In the early 1900s a Japanese scientist named H. Nagaoka designed an atom model as a large sphere surrounded by a ring of negatively charged electrons. Also, during the early 1900s (1898-1907) a physicist named Ernest Rutherford worked on experiments to test current atom models. His experiments involved shooting rays of alpha particles (small positively charged particles) though very thin pieces of gold foil. Based on Thomson's model, Rutherford hypothesized that the alpha particles would travel through the gold foil mostly unaffected by the gold. He was right.
In the 1700’s, Antoine Lavoiser wrote the first extensive list of elements and categorized them into metals and non-metals . Johann Wolfgang Döbereiner and Alexandre-Emile Béguyer de Chancourtois also tried to classify the elements in the mid 1800’s but were not extremely successful. Döbereiner classified elements into triads with elements with similar properties while Béguyer de Chancourtoiswas the first to notice that when elements are arranged by their atomic weights, groups of elements ... ... middle of paper ... ...he same regardless of the type of atom. He then concluded that atoms consist of tiny, negatively charged particles. He, like Chadwick, received a Nobel prize for his work in 1906 .
In 1898, Marie Curie (Polish physicist) and Pierre Curie (French physicist) were one of the first scientists to isolate radium and polonium from pitchblende (uraninite). Henri Becquerel received a Nobel Prize for his work, finding radioactivity in uranium. Wilhelm Konrad Rontgen also received a Nobel Prize for discovering the X-ray. These breakthroughs aforementioned were why he turned his attention to radioactivity. His ability to work creatively, not only by himself, but also with other associates, whom most were already established in the field of science.
1803 John Dalton British chemist and physicist John Dalton theorised that matter is composed of spherical atoms (that are in motion) of different weights and are combined in ratios by weight. 1896 Wilhelm Rontgen Discovered that certain chemicals glowed when exposed to cathode rays. These chemicals were special because they weren’t deflected by the magnetic field produced in the cathode ray tube (which was built by Sir William Crookes in 1870). He Called these X-rays. 1896 Henri Becquerel Accidentally discovered spontaneous radioactivity.
With the help of Geiger he found the number of alpha particles emitted per second by a gram of radium. He was also able to confirm that alpha particles cause a faint but discrete flash when striking luminescent zinc sulfide screen. These great accomplishments are all overshadowed by Rutherford's famous Gold Foil experiment which revolutionized the atomic model. This experiment was Rutherford's most notable achievement. It not only disproved Thomson's atomic model but also paved the way for such discoveries as the atomic bomb and nuclear power.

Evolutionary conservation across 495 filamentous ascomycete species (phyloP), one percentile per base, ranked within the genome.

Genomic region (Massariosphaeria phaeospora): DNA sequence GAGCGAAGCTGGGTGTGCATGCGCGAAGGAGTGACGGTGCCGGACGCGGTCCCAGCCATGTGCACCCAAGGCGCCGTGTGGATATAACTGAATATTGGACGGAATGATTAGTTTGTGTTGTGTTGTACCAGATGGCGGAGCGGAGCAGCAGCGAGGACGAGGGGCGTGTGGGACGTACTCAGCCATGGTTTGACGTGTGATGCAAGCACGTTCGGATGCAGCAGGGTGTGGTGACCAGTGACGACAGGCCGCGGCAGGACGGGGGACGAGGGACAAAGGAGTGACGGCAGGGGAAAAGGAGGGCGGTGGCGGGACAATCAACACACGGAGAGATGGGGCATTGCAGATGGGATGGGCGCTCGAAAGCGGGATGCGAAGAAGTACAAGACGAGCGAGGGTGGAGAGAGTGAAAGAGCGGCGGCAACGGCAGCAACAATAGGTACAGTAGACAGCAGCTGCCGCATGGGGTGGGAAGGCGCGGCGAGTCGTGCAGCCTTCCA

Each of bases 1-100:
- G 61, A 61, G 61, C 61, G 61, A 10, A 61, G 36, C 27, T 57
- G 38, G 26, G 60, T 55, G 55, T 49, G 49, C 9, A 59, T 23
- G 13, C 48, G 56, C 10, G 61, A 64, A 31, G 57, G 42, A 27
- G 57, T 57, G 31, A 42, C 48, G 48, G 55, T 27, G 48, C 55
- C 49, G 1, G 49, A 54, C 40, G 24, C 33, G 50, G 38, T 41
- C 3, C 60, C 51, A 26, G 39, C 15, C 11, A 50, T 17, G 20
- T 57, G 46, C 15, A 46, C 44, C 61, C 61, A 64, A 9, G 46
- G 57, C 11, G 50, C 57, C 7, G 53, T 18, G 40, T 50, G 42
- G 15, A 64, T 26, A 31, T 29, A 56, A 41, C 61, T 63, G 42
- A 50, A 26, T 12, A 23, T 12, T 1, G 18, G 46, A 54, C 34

Dalton soon came up with ‘weight’ theories of the atom a discovered that hydrogen was the lightest. In 1813 Jons Jakob Berzelius created a system using the Latin words for the element to represent that element. In 1860 the chemist of Europe had their first international Chemical Congress to discuss the matter. They theory that prevailed was Cannizzaro theory. John Thomson was born in 1856, and is recognised as the British scientist who discovered and identified the electron.
John Dalton John Dalton was a great help to modern day chemistry. He was born in 1766 in the small town of Eaglesfield, Cumbria, NW England in the UK. He was a chemist that stated an atomic theory of matter, which is now the theory of modern day chemistry. Besides his theories, he published the first major book of the studies of color blindness; which affected him. The book was published in 1794.
He first studied medicine but was later sent to athens and became a philosophiest under a man named plato. Alchemy is what became th... ... middle of paper ... ... each charge had a mass ratio of 1.759E8 coulombs per gram. He concluded that all atoms have this negative charge (through more experiments) and he renamed the cathode rays electrons. His model of the atom showed a sphere of positively charged material with negative electrons stuck in it. Thomson received the 1906 Nobel Prize in physics.
Most had no concept of what an atom bomb was or why it was so powerful. The story of the atomic bomb opens with a series of new discoveries in physics that began near the turn of the century. The term classical is applied to the physics that scientists developed prior to that time (Cohen, 17). Much of it came from the work of the Father of Physics, the great seventeenth-century English scholar, Sir Isaac Newton. Newton was a scientific genius.
One of the next most recognized people involved in the progression of atomic theory was J.J. Thompson. Thompson had researched the work of William Crookes whose research concluded that cathode rays were deflected by magnetic fields. Thompson elaborated on this conclusion and found that cathode rays were also deflected by an electric field. With much experimentation Thompson theorized that although the atom was made up of small particles it was not the same indestructible model proposed by Dalton. A man named Milikin determined the mass of an electron to be 0 amu and the relative charge to be negative 1.